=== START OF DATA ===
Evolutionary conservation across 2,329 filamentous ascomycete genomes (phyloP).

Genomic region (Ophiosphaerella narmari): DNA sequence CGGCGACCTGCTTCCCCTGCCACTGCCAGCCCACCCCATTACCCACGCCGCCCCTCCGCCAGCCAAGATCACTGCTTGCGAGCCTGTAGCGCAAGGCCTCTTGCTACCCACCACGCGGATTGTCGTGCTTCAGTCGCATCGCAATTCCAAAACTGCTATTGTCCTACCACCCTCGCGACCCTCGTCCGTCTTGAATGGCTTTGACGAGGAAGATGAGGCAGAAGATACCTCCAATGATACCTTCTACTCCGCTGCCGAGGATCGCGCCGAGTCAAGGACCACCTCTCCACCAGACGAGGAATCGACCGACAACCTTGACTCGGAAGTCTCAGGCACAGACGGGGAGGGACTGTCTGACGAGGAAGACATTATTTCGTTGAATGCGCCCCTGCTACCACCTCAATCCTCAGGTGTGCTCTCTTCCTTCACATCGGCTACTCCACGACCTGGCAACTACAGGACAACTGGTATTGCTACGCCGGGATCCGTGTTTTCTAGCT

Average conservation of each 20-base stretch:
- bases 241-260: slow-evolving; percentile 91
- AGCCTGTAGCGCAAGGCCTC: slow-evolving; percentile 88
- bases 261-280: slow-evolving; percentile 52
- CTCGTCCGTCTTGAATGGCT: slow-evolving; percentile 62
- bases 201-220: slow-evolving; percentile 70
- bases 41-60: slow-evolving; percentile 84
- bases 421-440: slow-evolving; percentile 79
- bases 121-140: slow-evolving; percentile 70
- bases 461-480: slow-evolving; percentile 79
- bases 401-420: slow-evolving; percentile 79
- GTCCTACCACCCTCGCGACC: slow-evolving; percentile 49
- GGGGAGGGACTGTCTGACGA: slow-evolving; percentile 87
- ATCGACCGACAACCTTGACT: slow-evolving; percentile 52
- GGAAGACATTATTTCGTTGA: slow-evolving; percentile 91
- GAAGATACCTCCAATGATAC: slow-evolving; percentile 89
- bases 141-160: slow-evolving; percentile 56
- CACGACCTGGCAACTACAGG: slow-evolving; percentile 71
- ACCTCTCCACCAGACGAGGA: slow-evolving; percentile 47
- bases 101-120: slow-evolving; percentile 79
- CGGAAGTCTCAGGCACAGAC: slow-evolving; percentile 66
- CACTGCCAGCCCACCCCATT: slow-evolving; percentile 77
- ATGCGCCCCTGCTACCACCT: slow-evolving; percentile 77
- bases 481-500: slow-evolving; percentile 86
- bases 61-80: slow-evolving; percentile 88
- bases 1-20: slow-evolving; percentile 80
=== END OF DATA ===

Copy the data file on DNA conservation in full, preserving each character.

Evolutionary conservation across 2,329 filamentous ascomycete genomes (phyloP).

Genomic region (Ophiosphaerella narmari): DNA sequence CGGCGACCTGCTTCCCCTGCCACTGCCAGCCCACCCCATTACCCACGCCGCCCCTCCGCCAGCCAAGATCACTGCTTGCGAGCCTGTAGCGCAAGGCCTCTTGCTACCCACCACGCGGATTGTCGTGCTTCAGTCGCATCGCAATTCCAAAACTGCTATTGTCCTACCACCCTCGCGACCCTCGTCCGTCTTGAATGGCTTTGACGAGGAAGATGAGGCAGAAGATACCTCCAATGATACCTTCTACTCCGCTGCCGAGGATCGCGCCGAGTCAAGGACCACCTCTCCACCAGACGAGGAATCGACCGACAACCTTGACTCGGAAGTCTCAGGCACAGACGGGGAGGGACTGTCTGACGAGGAAGACATTATTTCGTTGAATGCGCCCCTGCTACCACCTCAATCCTCAGGTGTGCTCTCTTCCTTCACATCGGCTACTCCACGACCTGGCAACTACAGGACAACTGGTATTGCTACGCCGGGATCCGTGTTTTCTAGCT

Average conservation of each 20-base stretch:
- bases 241-260: slow-evolving; percentile 91
- AGCCTGTAGCGCAAGGCCTC: slow-evolving; percentile 88
- bases 261-280: slow-evolving; percentile 52
- CTCGTCCGTCTTGAATGGCT: slow-evolving; percentile 62
- bases 201-220: slow-evolving; percentile 70
- bases 41-60: slow-evolving; percentile 84
- bases 421-440: slow-evolving; percentile 79
- bases 121-140: slow-evolving; percentile 70
- bases 461-480: slow-evolving; percentile 79
- bases 401-420: slow-evolving; percentile 79
- GTCCTACCACCCTCGCGACC: slow-evolving; percentile 49
- GGGGAGGGACTGTCTGACGA: slow-evolving; percentile 87
- ATCGACCGACAACCTTGACT: slow-evolving; percentile 52
- GGAAGACATTATTTCGTTGA: slow-evolving; percentile 91
- GAAGATACCTCCAATGATAC: slow-evolving; percentile 89
- bases 141-160: slow-evolving; percentile 56
- CACGACCTGGCAACTACAGG: slow-evolving; percentile 71
- ACCTCTCCACCAGACGAGGA: slow-evolving; percentile 47
- bases 101-120: slow-evolving; percentile 79
- CGGAAGTCTCAGGCACAGAC: slow-evolving; percentile 66
- CACTGCCAGCCCACCCCATT: slow-evolving; percentile 77
- ATGCGCCCCTGCTACCACCT: slow-evolving; percentile 77
- bases 481-500: slow-evolving; percentile 86
- bases 61-80: slow-evolving; percentile 88
- bases 1-20: slow-evolving; percentile 80